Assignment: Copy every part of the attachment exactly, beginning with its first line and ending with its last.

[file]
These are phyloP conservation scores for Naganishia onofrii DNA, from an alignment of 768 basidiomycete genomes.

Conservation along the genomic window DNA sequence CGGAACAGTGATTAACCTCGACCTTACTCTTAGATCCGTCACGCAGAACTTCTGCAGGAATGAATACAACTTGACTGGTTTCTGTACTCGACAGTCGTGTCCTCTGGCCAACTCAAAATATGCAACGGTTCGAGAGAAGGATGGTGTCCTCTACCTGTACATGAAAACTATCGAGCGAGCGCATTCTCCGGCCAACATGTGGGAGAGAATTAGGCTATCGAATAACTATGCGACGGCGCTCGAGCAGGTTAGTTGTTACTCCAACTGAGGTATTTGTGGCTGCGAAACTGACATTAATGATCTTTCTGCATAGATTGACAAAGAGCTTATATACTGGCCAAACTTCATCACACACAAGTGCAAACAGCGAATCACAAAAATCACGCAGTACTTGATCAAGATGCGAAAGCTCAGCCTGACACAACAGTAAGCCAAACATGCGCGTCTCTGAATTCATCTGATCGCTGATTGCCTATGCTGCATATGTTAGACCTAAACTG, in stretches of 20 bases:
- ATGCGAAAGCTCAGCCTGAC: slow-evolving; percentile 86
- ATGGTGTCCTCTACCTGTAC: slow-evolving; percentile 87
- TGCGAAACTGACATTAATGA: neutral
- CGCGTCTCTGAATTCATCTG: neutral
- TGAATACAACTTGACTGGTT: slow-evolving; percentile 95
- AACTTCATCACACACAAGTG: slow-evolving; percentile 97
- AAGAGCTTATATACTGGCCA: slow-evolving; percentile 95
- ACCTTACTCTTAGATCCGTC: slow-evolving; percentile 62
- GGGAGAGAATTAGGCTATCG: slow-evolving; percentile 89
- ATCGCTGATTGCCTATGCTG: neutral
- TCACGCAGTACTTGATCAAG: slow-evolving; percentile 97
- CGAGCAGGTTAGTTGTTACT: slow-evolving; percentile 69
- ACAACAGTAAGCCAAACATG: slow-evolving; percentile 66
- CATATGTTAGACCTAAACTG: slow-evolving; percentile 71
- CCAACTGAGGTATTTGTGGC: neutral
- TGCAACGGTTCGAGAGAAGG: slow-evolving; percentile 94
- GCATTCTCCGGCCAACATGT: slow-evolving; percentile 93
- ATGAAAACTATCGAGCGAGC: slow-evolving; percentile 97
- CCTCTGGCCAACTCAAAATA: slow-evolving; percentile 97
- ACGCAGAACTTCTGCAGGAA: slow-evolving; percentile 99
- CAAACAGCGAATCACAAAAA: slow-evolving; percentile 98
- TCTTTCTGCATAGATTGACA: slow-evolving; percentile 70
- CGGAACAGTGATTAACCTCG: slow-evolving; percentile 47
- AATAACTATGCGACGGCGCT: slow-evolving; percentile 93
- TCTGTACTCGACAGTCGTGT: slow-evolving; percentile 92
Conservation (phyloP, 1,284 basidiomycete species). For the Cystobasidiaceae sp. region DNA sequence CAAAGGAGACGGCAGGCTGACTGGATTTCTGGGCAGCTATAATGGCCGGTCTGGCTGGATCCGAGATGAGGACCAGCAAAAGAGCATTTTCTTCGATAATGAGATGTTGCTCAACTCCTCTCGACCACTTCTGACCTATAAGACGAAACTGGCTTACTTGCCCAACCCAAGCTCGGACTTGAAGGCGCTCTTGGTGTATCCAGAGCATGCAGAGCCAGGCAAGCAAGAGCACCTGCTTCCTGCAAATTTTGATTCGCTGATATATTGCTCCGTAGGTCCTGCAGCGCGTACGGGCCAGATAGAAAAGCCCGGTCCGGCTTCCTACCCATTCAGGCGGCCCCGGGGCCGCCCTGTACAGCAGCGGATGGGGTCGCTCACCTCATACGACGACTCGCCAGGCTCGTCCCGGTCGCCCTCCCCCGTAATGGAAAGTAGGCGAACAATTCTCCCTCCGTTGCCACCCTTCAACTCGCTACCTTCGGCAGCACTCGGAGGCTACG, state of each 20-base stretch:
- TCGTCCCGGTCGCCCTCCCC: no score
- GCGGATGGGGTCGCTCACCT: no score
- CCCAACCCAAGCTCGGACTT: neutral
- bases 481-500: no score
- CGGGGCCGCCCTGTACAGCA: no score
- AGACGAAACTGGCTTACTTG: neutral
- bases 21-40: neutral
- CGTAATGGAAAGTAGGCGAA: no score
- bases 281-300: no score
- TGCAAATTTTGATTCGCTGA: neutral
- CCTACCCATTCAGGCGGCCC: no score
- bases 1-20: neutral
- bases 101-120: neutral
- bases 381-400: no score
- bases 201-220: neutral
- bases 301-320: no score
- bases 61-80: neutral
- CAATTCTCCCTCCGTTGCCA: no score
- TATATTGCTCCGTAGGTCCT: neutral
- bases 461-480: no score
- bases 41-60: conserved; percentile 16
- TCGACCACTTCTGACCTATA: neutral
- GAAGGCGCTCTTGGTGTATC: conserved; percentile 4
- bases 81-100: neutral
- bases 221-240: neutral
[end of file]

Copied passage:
These are phyloP conservation scores for Naganishia onofrii DNA, from an alignment of 768 basidiomycete genomes.

Conservation along the genomic window DNA sequence CGGAACAGTGATTAACCTCGACCTTACTCTTAGATCCGTCACGCAGAACTTCTGCAGGAATGAATACAACTTGACTGGTTTCTGTACTCGACAGTCGTGTCCTCTGGCCAACTCAAAATATGCAACGGTTCGAGAGAAGGATGGTGTCCTCTACCTGTACATGAAAACTATCGAGCGAGCGCATTCTCCGGCCAACATGTGGGAGAGAATTAGGCTATCGAATAACTATGCGACGGCGCTCGAGCAGGTTAGTTGTTACTCCAACTGAGGTATTTGTGGCTGCGAAACTGACATTAATGATCTTTCTGCATAGATTGACAAAGAGCTTATATACTGGCCAAACTTCATCACACACAAGTGCAAACAGCGAATCACAAAAATCACGCAGTACTTGATCAAGATGCGAAAGCTCAGCCTGACACAACAGTAAGCCAAACATGCGCGTCTCTGAATTCATCTGATCGCTGATTGCCTATGCTGCATATGTTAGACCTAAACTG, in stretches of 20 bases:
- ATGCGAAAGCTCAGCCTGAC: slow-evolving; percentile 86
- ATGGTGTCCTCTACCTGTAC: slow-evolving; percentile 87
- TGCGAAACTGACATTAATGA: neutral
- CGCGTCTCTGAATTCATCTG: neutral
- TGAATACAACTTGACTGGTT: slow-evolving; percentile 95
- AACTTCATCACACACAAGTG: slow-evolving; percentile 97
- AAGAGCTTATATACTGGCCA: slow-evolving; percentile 95
- ACCTTACTCTTAGATCCGTC: slow-evolving; percentile 62
- GGGAGAGAATTAGGCTATCG: slow-evolving; percentile 89
- ATCGCTGATTGCCTATGCTG: neutral
- TCACGCAGTACTTGATCAAG: slow-evolving; percentile 97
- CGAGCAGGTTAGTTGTTACT: slow-evolving; percentile 69
- ACAACAGTAAGCCAAACATG: slow-evolving; percentile 66
- CATATGTTAGACCTAAACTG: slow-evolving; percentile 71
- CCAACTGAGGTATTTGTGGC: neutral
- TGCAACGGTTCGAGAGAAGG: slow-evolving; percentile 94
- GCATTCTCCGGCCAACATGT: slow-evolving; percentile 93
- ATGAAAACTATCGAGCGAGC: slow-evolving; percentile 97
- CCTCTGGCCAACTCAAAATA: slow-evolving; percentile 97
- ACGCAGAACTTCTGCAGGAA: slow-evolving; percentile 99
- CAAACAGCGAATCACAAAAA: slow-evolving; percentile 98
- TCTTTCTGCATAGATTGACA: slow-evolving; percentile 70
- CGGAACAGTGATTAACCTCG: slow-evolving; percentile 47
- AATAACTATGCGACGGCGCT: slow-evolving; percentile 93
- TCTGTACTCGACAGTCGTGT: slow-evolving; percentile 92
Conservation (phyloP, 1,284 basidiomycete species). For the Cystobasidiaceae sp. region DNA sequence CAAAGGAGACGGCAGGCTGACTGGATTTCTGGGCAGCTATAATGGCCGGTCTGGCTGGATCCGAGATGAGGACCAGCAAAAGAGCATTTTCTTCGATAATGAGATGTTGCTCAACTCCTCTCGACCACTTCTGACCTATAAGACGAAACTGGCTTACTTGCCCAACCCAAGCTCGGACTTGAAGGCGCTCTTGGTGTATCCAGAGCATGCAGAGCCAGGCAAGCAAGAGCACCTGCTTCCTGCAAATTTTGATTCGCTGATATATTGCTCCGTAGGTCCTGCAGCGCGTACGGGCCAGATAGAAAAGCCCGGTCCGGCTTCCTACCCATTCAGGCGGCCCCGGGGCCGCCCTGTACAGCAGCGGATGGGGTCGCTCACCTCATACGACGACTCGCCAGGCTCGTCCCGGTCGCCCTCCCCCGTAATGGAAAGTAGGCGAACAATTCTCCCTCCGTTGCCACCCTTCAACTCGCTACCTTCGGCAGCACTCGGAGGCTACG, state of each 20-base stretch:
- TCGTCCCGGTCGCCCTCCCC: no score
- GCGGATGGGGTCGCTCACCT: no score
- CCCAACCCAAGCTCGGACTT: neutral
- bases 481-500: no score
- CGGGGCCGCCCTGTACAGCA: no score
- AGACGAAACTGGCTTACTTG: neutral
- bases 21-40: neutral
- CGTAATGGAAAGTAGGCGAA: no score
- bases 281-300: no score
- TGCAAATTTTGATTCGCTGA: neutral
- CCTACCCATTCAGGCGGCCC: no score
- bases 1-20: neutral
- bases 101-120: neutral
- bases 381-400: no score
- bases 201-220: neutral
- bases 301-320: no score
- bases 61-80: neutral
- CAATTCTCCCTCCGTTGCCA: no score
- TATATTGCTCCGTAGGTCCT: neutral
- bases 461-480: no score
- bases 41-60: conserved; percentile 16
- TCGACCACTTCTGACCTATA: neutral
- GAAGGCGCTCTTGGTGTATC: conserved; percentile 4
- bases 81-100: neutral
- bases 221-240: neutral